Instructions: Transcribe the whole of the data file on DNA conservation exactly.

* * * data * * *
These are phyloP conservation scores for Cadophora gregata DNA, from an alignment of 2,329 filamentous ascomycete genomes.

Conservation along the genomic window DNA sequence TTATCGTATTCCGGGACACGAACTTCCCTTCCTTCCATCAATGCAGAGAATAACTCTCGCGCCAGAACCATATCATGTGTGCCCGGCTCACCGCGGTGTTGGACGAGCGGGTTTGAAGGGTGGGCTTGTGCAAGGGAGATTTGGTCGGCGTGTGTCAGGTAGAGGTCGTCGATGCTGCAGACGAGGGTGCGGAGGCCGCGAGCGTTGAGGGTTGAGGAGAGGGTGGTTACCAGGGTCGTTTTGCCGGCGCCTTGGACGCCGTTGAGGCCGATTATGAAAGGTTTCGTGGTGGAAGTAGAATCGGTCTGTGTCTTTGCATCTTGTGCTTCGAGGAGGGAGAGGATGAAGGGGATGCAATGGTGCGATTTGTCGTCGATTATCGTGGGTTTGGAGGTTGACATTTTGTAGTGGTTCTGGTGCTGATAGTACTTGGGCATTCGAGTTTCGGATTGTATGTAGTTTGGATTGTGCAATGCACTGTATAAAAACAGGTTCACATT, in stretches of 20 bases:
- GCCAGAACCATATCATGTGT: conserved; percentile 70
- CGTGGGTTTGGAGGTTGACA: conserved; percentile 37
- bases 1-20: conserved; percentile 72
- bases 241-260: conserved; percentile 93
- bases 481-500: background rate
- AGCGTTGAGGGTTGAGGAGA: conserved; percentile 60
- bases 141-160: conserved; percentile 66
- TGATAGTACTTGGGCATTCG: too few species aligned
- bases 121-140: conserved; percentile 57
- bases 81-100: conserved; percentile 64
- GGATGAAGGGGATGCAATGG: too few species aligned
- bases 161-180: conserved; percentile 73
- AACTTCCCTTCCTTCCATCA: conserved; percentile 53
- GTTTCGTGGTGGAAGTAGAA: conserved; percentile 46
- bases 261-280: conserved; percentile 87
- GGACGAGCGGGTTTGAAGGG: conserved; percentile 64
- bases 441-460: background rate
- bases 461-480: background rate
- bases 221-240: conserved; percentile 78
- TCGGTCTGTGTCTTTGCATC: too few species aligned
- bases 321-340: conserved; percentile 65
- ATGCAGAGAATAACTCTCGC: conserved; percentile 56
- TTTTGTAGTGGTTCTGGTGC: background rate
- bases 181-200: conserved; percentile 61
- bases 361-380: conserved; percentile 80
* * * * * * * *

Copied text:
These are phyloP conservation scores for Cadophora gregata DNA, from an alignment of 2,329 filamentous ascomycete genomes.

Conservation along the genomic window DNA sequence TTATCGTATTCCGGGACACGAACTTCCCTTCCTTCCATCAATGCAGAGAATAACTCTCGCGCCAGAACCATATCATGTGTGCCCGGCTCACCGCGGTGTTGGACGAGCGGGTTTGAAGGGTGGGCTTGTGCAAGGGAGATTTGGTCGGCGTGTGTCAGGTAGAGGTCGTCGATGCTGCAGACGAGGGTGCGGAGGCCGCGAGCGTTGAGGGTTGAGGAGAGGGTGGTTACCAGGGTCGTTTTGCCGGCGCCTTGGACGCCGTTGAGGCCGATTATGAAAGGTTTCGTGGTGGAAGTAGAATCGGTCTGTGTCTTTGCATCTTGTGCTTCGAGGAGGGAGAGGATGAAGGGGATGCAATGGTGCGATTTGTCGTCGATTATCGTGGGTTTGGAGGTTGACATTTTGTAGTGGTTCTGGTGCTGATAGTACTTGGGCATTCGAGTTTCGGATTGTATGTAGTTTGGATTGTGCAATGCACTGTATAAAAACAGGTTCACATT, in stretches of 20 bases:
- GCCAGAACCATATCATGTGT: conserved; percentile 70
- CGTGGGTTTGGAGGTTGACA: conserved; percentile 37
- bases 1-20: conserved; percentile 72
- bases 241-260: conserved; percentile 93
- bases 481-500: background rate
- AGCGTTGAGGGTTGAGGAGA: conserved; percentile 60
- bases 141-160: conserved; percentile 66
- TGATAGTACTTGGGCATTCG: too few species aligned
- bases 121-140: conserved; percentile 57
- bases 81-100: conserved; percentile 64
- GGATGAAGGGGATGCAATGG: too few species aligned
- bases 161-180: conserved; percentile 73
- AACTTCCCTTCCTTCCATCA: conserved; percentile 53
- GTTTCGTGGTGGAAGTAGAA: conserved; percentile 46
- bases 261-280: conserved; percentile 87
- GGACGAGCGGGTTTGAAGGG: conserved; percentile 64
- bases 441-460: background rate
- bases 461-480: background rate
- bases 221-240: conserved; percentile 78
- TCGGTCTGTGTCTTTGCATC: too few species aligned
- bases 321-340: conserved; percentile 65
- ATGCAGAGAATAACTCTCGC: conserved; percentile 56
- TTTTGTAGTGGTTCTGGTGC: background rate
- bases 181-200: conserved; percentile 61
- bases 361-380: conserved; percentile 80